Physician Debt and Net Worth: Moving in the Right Direction?

Dennis G. Murray, MA


April 20, 2016

In This Article

A Closer Look at Net Worth

Medscape asked physicians to estimate their net worth, defined as total assets (including money in bank accounts, investments, retirement accounts, home equity, and value of cars and jewelry) minus total liabilities (including balances on home, car, and school loans; credit card debt; and home equity loans). Respondents were asked to peg their net worth to one of the following five categories:

  1. Under $500,000

  2. $500,000-$999,999

  3. $1 million-$1,999,999

  4. $2 million-$5 million

  5. Over $5 million

The specialists with the highest percentage of net worth over $5 million were urologists, plastic surgeons, dermatologists, radiologists, and general surgeons. On the other end of the scale, the greatest percentage of doctors with a net worth below $500,000 were rheumatologists, neurologists, psychiatrists, and family medicine doctors.

Not surprisingly, older doctors in general have a higher net worth than their younger colleagues. Only a small percentage of physicians aged 34 years or younger said they had a net worth of $1 million or greater, whereas about 30% of doctors aged 55 to 69 years could make that claim. Perhaps that stands to reason, because many older doctors have paid off their home and school loans, allowing them to focus more fully on saving for retirement.

Although many doctors work with financial professionals to manage their money, physicians have done a good job of helping themselves, too, says Robert M. Doran of Infinity Wealth Management, Wantage, New Jersey. "Doctors are dedicated, well-educated, focused professionals who are used to setting goals and reaching them," he says. "Often because they work in a structured environment, where they have to be disciplined and responsible, it carries over to how they handle their finances."

Women Are Closing the Gap

Looking at net worth by gender, 31% of male doctors and 44% of female doctors have a net worth under $500,000. The gap between men and women narrows, however, as net worth goes from $500,000 to $999,999 (23% vs 20%, in favor of women) and from $1 million to $1,999,999 (just the opposite: The net worth of 23% of men and 20% of women fall into that range).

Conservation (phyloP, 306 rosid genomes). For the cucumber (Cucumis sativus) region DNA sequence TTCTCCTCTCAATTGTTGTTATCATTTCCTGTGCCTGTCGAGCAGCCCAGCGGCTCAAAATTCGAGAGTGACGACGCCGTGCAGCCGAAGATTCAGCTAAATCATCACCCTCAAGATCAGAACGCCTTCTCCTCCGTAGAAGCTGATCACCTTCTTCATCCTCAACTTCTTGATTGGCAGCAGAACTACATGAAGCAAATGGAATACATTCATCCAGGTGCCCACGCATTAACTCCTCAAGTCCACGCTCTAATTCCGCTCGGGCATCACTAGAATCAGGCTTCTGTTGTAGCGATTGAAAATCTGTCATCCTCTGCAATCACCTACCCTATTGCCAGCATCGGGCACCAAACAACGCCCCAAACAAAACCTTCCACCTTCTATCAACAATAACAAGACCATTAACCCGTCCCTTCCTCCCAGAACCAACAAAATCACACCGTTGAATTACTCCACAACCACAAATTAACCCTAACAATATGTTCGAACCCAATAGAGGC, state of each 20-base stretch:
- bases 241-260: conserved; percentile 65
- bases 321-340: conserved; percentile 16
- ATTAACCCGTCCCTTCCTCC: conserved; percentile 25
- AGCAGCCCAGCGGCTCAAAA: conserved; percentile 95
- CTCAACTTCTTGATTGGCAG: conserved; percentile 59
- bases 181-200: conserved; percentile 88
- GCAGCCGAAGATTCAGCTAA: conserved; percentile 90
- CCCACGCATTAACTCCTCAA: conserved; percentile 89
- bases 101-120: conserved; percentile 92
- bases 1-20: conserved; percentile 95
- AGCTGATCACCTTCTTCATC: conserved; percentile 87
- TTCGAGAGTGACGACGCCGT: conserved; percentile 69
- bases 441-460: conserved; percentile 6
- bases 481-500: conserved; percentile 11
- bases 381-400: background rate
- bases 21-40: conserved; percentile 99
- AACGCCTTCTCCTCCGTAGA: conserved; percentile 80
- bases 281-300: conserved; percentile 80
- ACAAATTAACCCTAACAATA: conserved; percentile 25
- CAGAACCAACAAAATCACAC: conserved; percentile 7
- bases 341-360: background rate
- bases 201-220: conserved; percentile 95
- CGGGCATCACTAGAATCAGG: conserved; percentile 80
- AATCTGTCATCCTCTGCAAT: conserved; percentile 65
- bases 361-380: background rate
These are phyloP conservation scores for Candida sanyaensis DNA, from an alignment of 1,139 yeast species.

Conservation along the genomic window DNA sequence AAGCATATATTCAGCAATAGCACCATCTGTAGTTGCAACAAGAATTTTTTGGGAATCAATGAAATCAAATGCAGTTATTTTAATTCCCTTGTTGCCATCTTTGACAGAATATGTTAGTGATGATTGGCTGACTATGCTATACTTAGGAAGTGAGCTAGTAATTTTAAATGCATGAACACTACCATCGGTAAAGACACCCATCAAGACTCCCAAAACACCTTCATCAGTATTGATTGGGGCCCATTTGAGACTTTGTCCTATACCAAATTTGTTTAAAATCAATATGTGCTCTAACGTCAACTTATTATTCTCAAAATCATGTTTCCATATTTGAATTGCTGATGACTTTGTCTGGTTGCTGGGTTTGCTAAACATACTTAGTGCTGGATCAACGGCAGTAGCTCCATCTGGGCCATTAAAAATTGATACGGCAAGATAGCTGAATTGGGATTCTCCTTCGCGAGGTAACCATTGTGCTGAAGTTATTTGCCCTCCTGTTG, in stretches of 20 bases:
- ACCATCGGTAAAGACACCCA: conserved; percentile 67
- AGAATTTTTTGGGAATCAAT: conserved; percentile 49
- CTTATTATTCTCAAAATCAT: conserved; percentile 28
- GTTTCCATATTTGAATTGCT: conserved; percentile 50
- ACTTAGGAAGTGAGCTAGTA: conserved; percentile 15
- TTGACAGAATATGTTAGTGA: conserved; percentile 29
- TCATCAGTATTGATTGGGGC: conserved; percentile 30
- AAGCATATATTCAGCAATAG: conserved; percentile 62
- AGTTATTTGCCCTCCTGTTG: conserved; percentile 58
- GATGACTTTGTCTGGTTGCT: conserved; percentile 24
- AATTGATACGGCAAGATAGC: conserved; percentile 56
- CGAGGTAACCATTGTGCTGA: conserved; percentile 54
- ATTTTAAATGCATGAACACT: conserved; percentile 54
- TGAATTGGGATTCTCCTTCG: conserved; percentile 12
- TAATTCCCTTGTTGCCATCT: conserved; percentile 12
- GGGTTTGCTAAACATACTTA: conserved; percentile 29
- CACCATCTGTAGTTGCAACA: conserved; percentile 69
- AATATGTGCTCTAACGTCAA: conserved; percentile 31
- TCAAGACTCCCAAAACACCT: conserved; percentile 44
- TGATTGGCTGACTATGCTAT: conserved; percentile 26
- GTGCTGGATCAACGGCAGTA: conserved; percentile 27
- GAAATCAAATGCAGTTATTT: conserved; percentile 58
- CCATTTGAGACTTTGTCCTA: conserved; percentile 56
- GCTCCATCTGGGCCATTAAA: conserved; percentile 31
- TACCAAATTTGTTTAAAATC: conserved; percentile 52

"It doesn't surprise me that female physicians are as eager to save for retirement as male physicians," Doran says. "In my experience, they're as professional, disciplined, and structured as the men are. What does surprise me is that they've done as well as they have, because men seem to have more opportunities for promotions. In many cases, women are still bumping up against a glass ceiling."

At the highest levels of net worth, men begin to widen the gap a bit: 20% of male doctors have a net worth of $2-$5 million, vs 12% of female physicians. When net worth tops $5 million, men are three times more likely than women to have reached those heights (6% vs 2%, respectively). One likely factor is that far fewer women are in the highest-paying specialties. In addition, our survey shows that more female physicians work part-time, at least during some period of their career, which could slow or stop their retirement savings relatively early. Moreover, that's money that would have had time to benefit from compounding, resulting in a double whammy of sorts.

Despite all of their earning power, most doctors—men and women both—don't feel the need to compete against one another, according to our survey. Some 59% of female doctors said they "never or rarely" feel competitive, vs 53% of male doctors. Only small percentages said they "often or always" detect pressure to measure up against their colleagues: from 9% of nephrologists, up to 18% of radiologists. All other specialists fell somewhere in between.


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